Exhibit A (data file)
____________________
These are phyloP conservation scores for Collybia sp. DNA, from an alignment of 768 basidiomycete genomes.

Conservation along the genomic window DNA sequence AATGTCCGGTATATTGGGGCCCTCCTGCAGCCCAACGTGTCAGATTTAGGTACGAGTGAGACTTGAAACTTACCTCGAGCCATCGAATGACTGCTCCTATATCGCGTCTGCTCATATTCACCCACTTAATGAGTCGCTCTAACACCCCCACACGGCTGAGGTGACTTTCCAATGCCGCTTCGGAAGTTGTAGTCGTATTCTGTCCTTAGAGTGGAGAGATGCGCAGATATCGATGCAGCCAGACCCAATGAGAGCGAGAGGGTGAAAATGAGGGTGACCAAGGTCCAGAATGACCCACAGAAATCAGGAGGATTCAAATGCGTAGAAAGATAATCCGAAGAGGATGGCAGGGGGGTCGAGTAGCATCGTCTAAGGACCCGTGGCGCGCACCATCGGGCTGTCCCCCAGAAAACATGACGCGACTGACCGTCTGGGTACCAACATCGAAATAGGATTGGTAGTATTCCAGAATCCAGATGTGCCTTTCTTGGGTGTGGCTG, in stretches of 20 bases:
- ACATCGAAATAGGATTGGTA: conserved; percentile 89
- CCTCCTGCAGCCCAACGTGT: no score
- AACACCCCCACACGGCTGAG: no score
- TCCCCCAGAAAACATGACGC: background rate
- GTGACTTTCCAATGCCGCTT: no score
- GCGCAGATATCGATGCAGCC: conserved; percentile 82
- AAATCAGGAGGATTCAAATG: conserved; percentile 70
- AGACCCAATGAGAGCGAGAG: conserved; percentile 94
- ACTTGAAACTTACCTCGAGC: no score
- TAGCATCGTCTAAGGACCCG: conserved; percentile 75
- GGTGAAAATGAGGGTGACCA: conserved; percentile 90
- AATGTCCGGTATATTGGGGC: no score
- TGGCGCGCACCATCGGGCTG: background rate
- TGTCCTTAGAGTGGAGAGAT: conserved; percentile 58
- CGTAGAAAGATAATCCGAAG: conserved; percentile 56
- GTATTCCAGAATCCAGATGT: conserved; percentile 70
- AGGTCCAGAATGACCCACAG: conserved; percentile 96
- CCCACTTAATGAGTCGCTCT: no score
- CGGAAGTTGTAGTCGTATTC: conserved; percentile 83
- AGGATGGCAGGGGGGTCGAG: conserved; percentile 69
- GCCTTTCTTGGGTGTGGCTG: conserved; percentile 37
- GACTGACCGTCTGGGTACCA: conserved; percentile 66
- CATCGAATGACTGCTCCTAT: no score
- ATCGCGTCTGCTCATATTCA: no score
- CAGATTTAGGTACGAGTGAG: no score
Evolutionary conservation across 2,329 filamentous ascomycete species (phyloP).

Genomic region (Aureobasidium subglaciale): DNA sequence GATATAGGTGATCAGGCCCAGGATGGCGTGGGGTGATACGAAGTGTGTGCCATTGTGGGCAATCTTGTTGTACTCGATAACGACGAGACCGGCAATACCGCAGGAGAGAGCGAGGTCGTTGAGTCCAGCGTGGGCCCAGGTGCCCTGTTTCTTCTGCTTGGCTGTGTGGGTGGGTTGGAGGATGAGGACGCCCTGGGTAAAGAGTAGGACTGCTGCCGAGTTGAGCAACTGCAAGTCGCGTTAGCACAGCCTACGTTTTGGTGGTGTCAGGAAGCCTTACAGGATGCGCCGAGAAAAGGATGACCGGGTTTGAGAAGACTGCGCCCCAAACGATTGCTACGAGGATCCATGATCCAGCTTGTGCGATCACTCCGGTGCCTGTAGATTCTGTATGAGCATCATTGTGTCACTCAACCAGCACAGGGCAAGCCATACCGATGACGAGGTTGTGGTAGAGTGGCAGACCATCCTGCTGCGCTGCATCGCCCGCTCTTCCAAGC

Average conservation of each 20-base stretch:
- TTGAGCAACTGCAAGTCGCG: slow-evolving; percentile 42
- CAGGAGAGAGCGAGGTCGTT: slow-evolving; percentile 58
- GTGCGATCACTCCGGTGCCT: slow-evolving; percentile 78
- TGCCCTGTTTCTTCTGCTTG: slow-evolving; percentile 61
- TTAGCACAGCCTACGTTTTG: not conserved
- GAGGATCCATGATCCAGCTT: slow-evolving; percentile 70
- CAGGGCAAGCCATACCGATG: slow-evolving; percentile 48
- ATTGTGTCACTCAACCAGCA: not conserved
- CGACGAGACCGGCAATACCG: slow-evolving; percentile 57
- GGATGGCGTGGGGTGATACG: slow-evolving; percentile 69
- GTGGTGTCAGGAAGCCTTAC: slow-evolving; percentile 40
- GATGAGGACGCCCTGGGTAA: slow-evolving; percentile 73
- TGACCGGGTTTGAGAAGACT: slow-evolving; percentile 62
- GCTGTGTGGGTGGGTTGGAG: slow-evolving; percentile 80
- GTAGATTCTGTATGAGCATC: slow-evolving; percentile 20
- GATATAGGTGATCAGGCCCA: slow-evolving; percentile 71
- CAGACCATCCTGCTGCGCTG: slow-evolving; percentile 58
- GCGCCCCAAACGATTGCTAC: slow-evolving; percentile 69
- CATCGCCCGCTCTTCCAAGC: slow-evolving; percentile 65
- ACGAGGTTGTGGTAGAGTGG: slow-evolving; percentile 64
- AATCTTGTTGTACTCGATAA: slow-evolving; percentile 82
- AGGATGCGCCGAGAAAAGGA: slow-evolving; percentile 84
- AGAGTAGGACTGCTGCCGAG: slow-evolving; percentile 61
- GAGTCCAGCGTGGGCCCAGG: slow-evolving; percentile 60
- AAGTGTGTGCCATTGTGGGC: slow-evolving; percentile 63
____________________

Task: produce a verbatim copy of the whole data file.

These are phyloP conservation scores for Collybia sp. DNA, from an alignment of 768 basidiomycete genomes.

Conservation along the genomic window DNA sequence AATGTCCGGTATATTGGGGCCCTCCTGCAGCCCAACGTGTCAGATTTAGGTACGAGTGAGACTTGAAACTTACCTCGAGCCATCGAATGACTGCTCCTATATCGCGTCTGCTCATATTCACCCACTTAATGAGTCGCTCTAACACCCCCACACGGCTGAGGTGACTTTCCAATGCCGCTTCGGAAGTTGTAGTCGTATTCTGTCCTTAGAGTGGAGAGATGCGCAGATATCGATGCAGCCAGACCCAATGAGAGCGAGAGGGTGAAAATGAGGGTGACCAAGGTCCAGAATGACCCACAGAAATCAGGAGGATTCAAATGCGTAGAAAGATAATCCGAAGAGGATGGCAGGGGGGTCGAGTAGCATCGTCTAAGGACCCGTGGCGCGCACCATCGGGCTGTCCCCCAGAAAACATGACGCGACTGACCGTCTGGGTACCAACATCGAAATAGGATTGGTAGTATTCCAGAATCCAGATGTGCCTTTCTTGGGTGTGGCTG, in stretches of 20 bases:
- ACATCGAAATAGGATTGGTA: conserved; percentile 89
- CCTCCTGCAGCCCAACGTGT: no score
- AACACCCCCACACGGCTGAG: no score
- TCCCCCAGAAAACATGACGC: background rate
- GTGACTTTCCAATGCCGCTT: no score
- GCGCAGATATCGATGCAGCC: conserved; percentile 82
- AAATCAGGAGGATTCAAATG: conserved; percentile 70
- AGACCCAATGAGAGCGAGAG: conserved; percentile 94
- ACTTGAAACTTACCTCGAGC: no score
- TAGCATCGTCTAAGGACCCG: conserved; percentile 75
- GGTGAAAATGAGGGTGACCA: conserved; percentile 90
- AATGTCCGGTATATTGGGGC: no score
- TGGCGCGCACCATCGGGCTG: background rate
- TGTCCTTAGAGTGGAGAGAT: conserved; percentile 58
- CGTAGAAAGATAATCCGAAG: conserved; percentile 56
- GTATTCCAGAATCCAGATGT: conserved; percentile 70
- AGGTCCAGAATGACCCACAG: conserved; percentile 96
- CCCACTTAATGAGTCGCTCT: no score
- CGGAAGTTGTAGTCGTATTC: conserved; percentile 83
- AGGATGGCAGGGGGGTCGAG: conserved; percentile 69
- GCCTTTCTTGGGTGTGGCTG: conserved; percentile 37
- GACTGACCGTCTGGGTACCA: conserved; percentile 66
- CATCGAATGACTGCTCCTAT: no score
- ATCGCGTCTGCTCATATTCA: no score
- CAGATTTAGGTACGAGTGAG: no score
Evolutionary conservation across 2,329 filamentous ascomycete species (phyloP).

Genomic region (Aureobasidium subglaciale): DNA sequence GATATAGGTGATCAGGCCCAGGATGGCGTGGGGTGATACGAAGTGTGTGCCATTGTGGGCAATCTTGTTGTACTCGATAACGACGAGACCGGCAATACCGCAGGAGAGAGCGAGGTCGTTGAGTCCAGCGTGGGCCCAGGTGCCCTGTTTCTTCTGCTTGGCTGTGTGGGTGGGTTGGAGGATGAGGACGCCCTGGGTAAAGAGTAGGACTGCTGCCGAGTTGAGCAACTGCAAGTCGCGTTAGCACAGCCTACGTTTTGGTGGTGTCAGGAAGCCTTACAGGATGCGCCGAGAAAAGGATGACCGGGTTTGAGAAGACTGCGCCCCAAACGATTGCTACGAGGATCCATGATCCAGCTTGTGCGATCACTCCGGTGCCTGTAGATTCTGTATGAGCATCATTGTGTCACTCAACCAGCACAGGGCAAGCCATACCGATGACGAGGTTGTGGTAGAGTGGCAGACCATCCTGCTGCGCTGCATCGCCCGCTCTTCCAAGC

Average conservation of each 20-base stretch:
- TTGAGCAACTGCAAGTCGCG: slow-evolving; percentile 42
- CAGGAGAGAGCGAGGTCGTT: slow-evolving; percentile 58
- GTGCGATCACTCCGGTGCCT: slow-evolving; percentile 78
- TGCCCTGTTTCTTCTGCTTG: slow-evolving; percentile 61
- TTAGCACAGCCTACGTTTTG: not conserved
- GAGGATCCATGATCCAGCTT: slow-evolving; percentile 70
- CAGGGCAAGCCATACCGATG: slow-evolving; percentile 48
- ATTGTGTCACTCAACCAGCA: not conserved
- CGACGAGACCGGCAATACCG: slow-evolving; percentile 57
- GGATGGCGTGGGGTGATACG: slow-evolving; percentile 69
- GTGGTGTCAGGAAGCCTTAC: slow-evolving; percentile 40
- GATGAGGACGCCCTGGGTAA: slow-evolving; percentile 73
- TGACCGGGTTTGAGAAGACT: slow-evolving; percentile 62
- GCTGTGTGGGTGGGTTGGAG: slow-evolving; percentile 80
- GTAGATTCTGTATGAGCATC: slow-evolving; percentile 20
- GATATAGGTGATCAGGCCCA: slow-evolving; percentile 71
- CAGACCATCCTGCTGCGCTG: slow-evolving; percentile 58
- GCGCCCCAAACGATTGCTAC: slow-evolving; percentile 69
- CATCGCCCGCTCTTCCAAGC: slow-evolving; percentile 65
- ACGAGGTTGTGGTAGAGTGG: slow-evolving; percentile 64
- AATCTTGTTGTACTCGATAA: slow-evolving; percentile 82
- AGGATGCGCCGAGAAAAGGA: slow-evolving; percentile 84
- AGAGTAGGACTGCTGCCGAG: slow-evolving; percentile 61
- GAGTCCAGCGTGGGCCCAGG: slow-evolving; percentile 60
- AAGTGTGTGCCATTGTGGGC: slow-evolving; percentile 63